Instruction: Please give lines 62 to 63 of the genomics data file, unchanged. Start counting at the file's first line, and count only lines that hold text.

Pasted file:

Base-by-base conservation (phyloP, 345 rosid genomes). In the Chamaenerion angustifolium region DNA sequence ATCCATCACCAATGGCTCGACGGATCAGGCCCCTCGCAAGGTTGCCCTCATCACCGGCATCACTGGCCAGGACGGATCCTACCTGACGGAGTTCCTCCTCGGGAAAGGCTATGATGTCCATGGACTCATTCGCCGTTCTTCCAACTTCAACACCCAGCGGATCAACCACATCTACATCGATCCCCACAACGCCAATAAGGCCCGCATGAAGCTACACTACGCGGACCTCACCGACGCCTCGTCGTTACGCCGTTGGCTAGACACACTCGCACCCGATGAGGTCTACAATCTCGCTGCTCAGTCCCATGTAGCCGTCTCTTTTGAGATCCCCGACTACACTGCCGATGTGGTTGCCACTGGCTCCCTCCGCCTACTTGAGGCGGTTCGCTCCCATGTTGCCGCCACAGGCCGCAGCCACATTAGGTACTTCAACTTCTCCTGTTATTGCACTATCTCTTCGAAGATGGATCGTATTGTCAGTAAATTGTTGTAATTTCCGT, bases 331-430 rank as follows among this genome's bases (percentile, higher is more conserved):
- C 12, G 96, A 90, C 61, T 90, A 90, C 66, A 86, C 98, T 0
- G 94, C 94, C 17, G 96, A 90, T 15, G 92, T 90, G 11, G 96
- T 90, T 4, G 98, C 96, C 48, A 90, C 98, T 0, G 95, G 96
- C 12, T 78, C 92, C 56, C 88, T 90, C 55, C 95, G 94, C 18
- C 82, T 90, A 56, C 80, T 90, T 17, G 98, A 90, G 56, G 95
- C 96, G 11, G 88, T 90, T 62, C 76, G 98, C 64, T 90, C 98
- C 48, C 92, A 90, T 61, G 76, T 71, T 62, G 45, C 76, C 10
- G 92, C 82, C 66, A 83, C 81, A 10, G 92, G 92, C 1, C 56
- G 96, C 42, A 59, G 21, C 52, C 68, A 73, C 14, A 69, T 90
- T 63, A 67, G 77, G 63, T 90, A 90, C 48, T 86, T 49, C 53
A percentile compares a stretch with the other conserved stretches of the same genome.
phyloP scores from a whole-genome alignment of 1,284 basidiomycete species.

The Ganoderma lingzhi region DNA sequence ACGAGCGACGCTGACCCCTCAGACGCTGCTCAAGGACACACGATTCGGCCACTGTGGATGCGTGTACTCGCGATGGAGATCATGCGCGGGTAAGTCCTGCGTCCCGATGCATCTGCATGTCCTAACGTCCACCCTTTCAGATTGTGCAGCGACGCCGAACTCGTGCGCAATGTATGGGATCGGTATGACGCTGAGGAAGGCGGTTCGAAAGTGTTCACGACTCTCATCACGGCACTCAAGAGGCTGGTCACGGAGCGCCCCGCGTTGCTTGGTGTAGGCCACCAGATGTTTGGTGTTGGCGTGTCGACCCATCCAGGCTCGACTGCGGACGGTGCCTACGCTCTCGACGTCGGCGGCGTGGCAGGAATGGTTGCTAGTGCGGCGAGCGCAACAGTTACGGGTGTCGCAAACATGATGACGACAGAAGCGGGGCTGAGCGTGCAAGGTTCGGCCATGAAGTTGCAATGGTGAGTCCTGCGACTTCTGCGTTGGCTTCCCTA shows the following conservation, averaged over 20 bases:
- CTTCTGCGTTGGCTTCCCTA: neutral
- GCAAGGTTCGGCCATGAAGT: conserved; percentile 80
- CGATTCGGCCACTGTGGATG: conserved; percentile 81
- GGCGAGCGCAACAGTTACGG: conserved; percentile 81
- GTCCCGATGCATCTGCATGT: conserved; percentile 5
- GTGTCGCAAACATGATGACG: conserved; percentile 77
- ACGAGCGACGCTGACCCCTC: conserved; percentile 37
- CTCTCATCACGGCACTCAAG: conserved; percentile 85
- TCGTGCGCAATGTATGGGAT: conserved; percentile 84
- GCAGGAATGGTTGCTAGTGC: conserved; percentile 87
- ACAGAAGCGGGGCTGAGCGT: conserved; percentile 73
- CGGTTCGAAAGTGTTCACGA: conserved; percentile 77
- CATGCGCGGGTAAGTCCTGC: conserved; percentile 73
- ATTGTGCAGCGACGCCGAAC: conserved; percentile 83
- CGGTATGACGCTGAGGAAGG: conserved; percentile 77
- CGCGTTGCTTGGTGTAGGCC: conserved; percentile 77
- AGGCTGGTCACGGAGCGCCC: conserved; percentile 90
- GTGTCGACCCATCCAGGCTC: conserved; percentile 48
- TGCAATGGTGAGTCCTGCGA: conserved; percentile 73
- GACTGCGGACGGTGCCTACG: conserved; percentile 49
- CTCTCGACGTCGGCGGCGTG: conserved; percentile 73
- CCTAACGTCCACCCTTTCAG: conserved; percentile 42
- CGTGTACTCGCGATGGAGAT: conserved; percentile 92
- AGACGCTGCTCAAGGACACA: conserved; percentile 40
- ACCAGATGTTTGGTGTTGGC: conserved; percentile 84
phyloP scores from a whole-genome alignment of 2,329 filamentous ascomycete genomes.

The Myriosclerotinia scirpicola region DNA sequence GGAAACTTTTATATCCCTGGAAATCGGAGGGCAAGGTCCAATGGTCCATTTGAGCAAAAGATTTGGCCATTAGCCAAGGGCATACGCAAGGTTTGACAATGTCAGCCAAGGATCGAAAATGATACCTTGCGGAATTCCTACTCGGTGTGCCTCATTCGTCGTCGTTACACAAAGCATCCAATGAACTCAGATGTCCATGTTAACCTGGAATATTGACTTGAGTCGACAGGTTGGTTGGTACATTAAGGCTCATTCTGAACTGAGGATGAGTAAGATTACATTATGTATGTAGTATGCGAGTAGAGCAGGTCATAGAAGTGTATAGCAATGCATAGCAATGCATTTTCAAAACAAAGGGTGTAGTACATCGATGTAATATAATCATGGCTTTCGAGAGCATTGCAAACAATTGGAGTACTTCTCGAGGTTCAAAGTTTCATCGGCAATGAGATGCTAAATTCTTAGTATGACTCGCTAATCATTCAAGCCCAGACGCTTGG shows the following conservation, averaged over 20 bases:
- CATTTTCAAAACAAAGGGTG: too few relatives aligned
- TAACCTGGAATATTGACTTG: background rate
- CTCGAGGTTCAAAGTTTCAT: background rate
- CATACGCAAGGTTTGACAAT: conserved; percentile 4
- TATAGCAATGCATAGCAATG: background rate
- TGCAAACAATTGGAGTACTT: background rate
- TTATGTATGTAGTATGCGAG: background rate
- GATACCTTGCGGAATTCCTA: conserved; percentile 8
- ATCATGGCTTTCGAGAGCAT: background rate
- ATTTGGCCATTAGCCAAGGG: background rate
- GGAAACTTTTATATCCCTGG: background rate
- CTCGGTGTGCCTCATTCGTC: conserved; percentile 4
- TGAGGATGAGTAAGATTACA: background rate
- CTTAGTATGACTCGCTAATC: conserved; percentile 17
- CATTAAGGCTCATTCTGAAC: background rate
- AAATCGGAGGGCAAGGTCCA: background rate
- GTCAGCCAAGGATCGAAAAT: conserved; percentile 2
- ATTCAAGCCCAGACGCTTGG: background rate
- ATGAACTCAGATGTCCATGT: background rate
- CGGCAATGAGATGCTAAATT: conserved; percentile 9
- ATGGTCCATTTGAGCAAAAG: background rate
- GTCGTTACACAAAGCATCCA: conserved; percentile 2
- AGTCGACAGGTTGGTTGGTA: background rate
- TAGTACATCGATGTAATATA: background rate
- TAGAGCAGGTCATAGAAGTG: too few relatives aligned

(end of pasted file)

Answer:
- ATGGTCCATTTGAGCAAAAG: background rate
- GTCGTTACACAAAGCATCCA: conserved; percentile 2